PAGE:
NEXT YEAR’S NOSTALGIA FEST (Part 47 of 48)

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So here are about to finish off a series that I think has been well received.

CD86 has given us an excuse to look back at all sorts of bands, some far better-known than others, some who had no right to be lumped into a so-called movement and some who probably hadn’t been thought of by any of you in decades until prompted by a particular posting. What is for sure is that with the 30th Anniversary now just a few weeks away, you can count on many of the bands that have been in this series, along with many other contemporaries, getting more airings than normal.

I’ve left two of the best and most enduring till the last, starting off with The June Brides.

Again, there’s a case to be made that this lot had no right to be part of CD86. They had formed in London back in 1983 and the following year saw two cracking singles released on Pink Records. Twelve months later the debut LP (albeit it only had 8 tracks including the two old songs and a cover version) came out, again on Pink Records, and went to the top of the indie charts and was one of the best-selling and most popular of the genre in 1985.

Come 1986, the year that saw the birth of indie-pop according to one OTT statement on the sleeve of CD 86, The June Brides had moved to a new label called In-Tape on which there were two further singles as well as the honour of opening for The Smiths on their tour of Ireland. However, before the year was out the band had decided to call it a day with lead singer and songwriter Phil Wilson shortly afterwards embarking on a solo career.

The June Brides had an unusual and distinctive sound, making use of viola and trumpet as well as the usual guitars, bass and drums, and in Wilson they had a very talented songwriter albeit his vocal delivery was a bit of an acquired taste.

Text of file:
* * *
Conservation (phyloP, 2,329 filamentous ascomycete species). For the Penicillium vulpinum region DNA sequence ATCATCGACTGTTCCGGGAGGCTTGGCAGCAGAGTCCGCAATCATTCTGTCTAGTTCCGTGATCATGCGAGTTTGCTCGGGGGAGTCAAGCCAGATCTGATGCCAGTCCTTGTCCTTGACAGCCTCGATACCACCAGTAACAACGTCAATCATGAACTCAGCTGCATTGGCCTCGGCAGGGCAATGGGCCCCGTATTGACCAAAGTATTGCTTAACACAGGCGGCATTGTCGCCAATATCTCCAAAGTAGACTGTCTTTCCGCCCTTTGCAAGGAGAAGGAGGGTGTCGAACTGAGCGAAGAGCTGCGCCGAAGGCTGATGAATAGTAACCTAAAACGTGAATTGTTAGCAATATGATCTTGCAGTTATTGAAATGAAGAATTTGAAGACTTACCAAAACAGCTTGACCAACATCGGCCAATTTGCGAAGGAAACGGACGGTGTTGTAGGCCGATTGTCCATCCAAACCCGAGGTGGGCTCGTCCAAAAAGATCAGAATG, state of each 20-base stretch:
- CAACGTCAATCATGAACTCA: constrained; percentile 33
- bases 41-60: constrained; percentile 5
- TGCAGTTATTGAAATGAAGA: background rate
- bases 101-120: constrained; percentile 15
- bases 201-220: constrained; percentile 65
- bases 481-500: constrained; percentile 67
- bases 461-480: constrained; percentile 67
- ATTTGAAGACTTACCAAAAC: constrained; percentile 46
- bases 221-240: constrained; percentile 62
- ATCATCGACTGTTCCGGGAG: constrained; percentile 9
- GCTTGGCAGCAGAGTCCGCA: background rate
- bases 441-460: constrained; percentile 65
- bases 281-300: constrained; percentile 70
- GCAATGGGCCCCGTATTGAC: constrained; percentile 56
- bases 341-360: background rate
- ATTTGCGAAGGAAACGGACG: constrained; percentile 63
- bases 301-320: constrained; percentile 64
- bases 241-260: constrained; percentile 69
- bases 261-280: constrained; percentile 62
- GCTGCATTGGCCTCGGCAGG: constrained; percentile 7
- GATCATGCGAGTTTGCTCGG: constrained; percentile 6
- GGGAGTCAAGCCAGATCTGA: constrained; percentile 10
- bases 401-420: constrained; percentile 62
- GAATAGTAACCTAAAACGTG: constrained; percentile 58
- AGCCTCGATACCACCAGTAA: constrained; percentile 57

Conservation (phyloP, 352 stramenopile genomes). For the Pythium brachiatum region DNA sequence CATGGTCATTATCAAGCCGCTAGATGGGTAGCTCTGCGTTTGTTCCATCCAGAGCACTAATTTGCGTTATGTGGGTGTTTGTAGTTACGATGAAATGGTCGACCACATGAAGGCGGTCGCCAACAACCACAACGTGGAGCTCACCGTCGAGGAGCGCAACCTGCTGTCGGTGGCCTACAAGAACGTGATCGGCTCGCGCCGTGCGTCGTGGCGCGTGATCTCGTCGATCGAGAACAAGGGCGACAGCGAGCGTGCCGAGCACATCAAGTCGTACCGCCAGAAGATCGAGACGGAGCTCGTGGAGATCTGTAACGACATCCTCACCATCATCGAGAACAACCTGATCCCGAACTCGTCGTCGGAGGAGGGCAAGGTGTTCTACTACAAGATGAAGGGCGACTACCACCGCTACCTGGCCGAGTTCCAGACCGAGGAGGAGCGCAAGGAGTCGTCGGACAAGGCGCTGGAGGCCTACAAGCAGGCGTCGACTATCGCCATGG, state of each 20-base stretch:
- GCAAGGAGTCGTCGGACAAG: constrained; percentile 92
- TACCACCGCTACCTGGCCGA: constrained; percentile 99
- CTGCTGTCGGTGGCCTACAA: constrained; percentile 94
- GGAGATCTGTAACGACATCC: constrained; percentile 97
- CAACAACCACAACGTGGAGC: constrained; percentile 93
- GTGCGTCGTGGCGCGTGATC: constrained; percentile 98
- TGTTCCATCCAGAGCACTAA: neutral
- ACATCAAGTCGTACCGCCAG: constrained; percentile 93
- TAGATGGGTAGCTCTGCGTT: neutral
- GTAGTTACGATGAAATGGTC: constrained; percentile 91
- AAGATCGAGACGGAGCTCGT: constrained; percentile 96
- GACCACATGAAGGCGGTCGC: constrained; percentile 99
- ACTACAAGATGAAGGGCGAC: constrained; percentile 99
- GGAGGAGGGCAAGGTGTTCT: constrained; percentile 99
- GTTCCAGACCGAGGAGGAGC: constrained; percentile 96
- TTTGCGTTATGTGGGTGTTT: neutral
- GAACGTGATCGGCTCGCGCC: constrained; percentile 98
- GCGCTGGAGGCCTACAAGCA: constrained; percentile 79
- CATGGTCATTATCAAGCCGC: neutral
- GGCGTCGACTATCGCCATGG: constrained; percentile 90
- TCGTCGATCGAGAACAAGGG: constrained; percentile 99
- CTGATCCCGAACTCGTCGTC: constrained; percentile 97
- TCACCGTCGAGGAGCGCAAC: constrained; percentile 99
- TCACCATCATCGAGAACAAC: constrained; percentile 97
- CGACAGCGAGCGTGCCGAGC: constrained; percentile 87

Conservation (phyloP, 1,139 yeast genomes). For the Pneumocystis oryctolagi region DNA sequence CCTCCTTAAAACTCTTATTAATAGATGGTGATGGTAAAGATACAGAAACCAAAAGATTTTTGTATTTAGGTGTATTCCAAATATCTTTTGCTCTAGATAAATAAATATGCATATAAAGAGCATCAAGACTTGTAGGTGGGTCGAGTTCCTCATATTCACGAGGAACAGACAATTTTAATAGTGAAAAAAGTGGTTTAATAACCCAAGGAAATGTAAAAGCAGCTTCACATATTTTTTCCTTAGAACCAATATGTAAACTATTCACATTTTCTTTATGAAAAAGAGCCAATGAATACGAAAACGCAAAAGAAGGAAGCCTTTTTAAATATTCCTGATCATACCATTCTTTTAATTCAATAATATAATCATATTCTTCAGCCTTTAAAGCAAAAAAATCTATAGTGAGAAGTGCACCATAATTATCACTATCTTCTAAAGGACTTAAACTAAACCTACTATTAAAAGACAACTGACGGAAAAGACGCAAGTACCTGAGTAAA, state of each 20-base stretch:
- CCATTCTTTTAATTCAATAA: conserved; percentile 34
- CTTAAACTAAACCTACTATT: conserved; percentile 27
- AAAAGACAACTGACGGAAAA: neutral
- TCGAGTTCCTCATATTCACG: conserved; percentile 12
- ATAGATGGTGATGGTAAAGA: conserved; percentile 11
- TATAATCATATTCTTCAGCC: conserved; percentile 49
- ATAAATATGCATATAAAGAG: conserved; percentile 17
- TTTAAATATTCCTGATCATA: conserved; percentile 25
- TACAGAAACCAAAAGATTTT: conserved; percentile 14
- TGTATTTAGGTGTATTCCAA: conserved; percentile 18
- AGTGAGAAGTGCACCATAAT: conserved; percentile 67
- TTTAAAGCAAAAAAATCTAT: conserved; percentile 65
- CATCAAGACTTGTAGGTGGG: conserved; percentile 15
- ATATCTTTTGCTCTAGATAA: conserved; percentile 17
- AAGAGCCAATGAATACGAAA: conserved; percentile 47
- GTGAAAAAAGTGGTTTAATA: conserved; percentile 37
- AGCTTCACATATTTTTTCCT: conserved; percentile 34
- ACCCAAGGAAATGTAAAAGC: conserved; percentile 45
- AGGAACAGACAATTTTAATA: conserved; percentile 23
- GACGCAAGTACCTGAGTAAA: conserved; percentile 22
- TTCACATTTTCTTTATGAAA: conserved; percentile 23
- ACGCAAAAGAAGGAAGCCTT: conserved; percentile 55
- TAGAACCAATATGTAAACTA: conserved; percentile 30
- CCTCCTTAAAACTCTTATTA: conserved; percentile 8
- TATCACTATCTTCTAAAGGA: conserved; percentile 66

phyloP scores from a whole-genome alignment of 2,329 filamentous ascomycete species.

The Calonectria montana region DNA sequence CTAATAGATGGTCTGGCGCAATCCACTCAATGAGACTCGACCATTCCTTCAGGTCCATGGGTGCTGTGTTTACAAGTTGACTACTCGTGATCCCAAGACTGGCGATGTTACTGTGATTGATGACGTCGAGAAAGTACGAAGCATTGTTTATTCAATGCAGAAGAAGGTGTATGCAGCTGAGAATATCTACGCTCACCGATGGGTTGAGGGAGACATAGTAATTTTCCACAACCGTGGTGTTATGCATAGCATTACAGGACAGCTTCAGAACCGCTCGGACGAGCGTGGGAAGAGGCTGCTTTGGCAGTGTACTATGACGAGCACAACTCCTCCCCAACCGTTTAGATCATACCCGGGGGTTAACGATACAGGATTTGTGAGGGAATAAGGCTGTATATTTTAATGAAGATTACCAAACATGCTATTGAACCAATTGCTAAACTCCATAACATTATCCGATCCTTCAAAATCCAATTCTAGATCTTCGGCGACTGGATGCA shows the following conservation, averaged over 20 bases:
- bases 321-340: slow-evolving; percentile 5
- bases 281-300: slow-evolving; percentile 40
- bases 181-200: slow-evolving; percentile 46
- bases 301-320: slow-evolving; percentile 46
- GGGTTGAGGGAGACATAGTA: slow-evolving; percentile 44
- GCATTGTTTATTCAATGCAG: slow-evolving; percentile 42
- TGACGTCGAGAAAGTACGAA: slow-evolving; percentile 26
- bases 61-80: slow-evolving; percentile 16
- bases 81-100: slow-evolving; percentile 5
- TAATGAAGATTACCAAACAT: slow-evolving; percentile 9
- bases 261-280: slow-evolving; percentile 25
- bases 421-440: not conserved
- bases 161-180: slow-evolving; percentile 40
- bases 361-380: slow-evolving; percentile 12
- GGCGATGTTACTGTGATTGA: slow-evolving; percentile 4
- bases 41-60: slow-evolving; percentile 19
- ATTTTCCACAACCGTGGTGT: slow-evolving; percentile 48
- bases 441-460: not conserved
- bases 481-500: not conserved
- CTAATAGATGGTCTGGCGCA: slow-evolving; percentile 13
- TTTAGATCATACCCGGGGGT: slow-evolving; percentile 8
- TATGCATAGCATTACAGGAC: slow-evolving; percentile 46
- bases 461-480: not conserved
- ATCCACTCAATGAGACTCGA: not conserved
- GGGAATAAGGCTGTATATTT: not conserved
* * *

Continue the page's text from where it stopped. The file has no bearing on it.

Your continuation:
There’s this readily available compilation double CD out there, released in 2006 on Cherry Red Records which not only brings together all the June Brides tracks ever recorded, including the Peel Sessions and other material recorded for the BBC plus the solo work from Phil Wilson which followed the break up of the band, together with detailed sleeve-notes, rare pictures and a complete discography. No serious record collection is complete without it.

The song on CD 86 was one half of the double-A debut single:-

mp3 : The June Brides – Sunday to Saturday

While this equally unique number was on the other side:-

mp3 : The June Brides – In The Rain

Oh and for those of you with good memories…..you’re right to say that I did write about the band and this single back in February 2014.  Click here if you dare.

3 thoughts on “NEXT YEAR’S NOSTALGIA FEST (Part 47 of 48)

  1. Phil Wilson is my Edwyn Collins, JC. Like you with OJ (if I remember correctly), I am one 7″ shy of having everything Wilson has released. That you considered June Brides one of the best saved for last of this fine series makes my heart soar.

  2. I think Phil Wilson’s vocals are among the most distinctive of the 80’s. By C86, the playing field was pretty level when it came to lead singers, Morrissey was as recognizable as David Bowie, Edwyn Collins was as recognizable as Mick Jagger. So now not only could you make music that sounded like you wanted it to and succeed, you could sing without attempting something that you weren’t.

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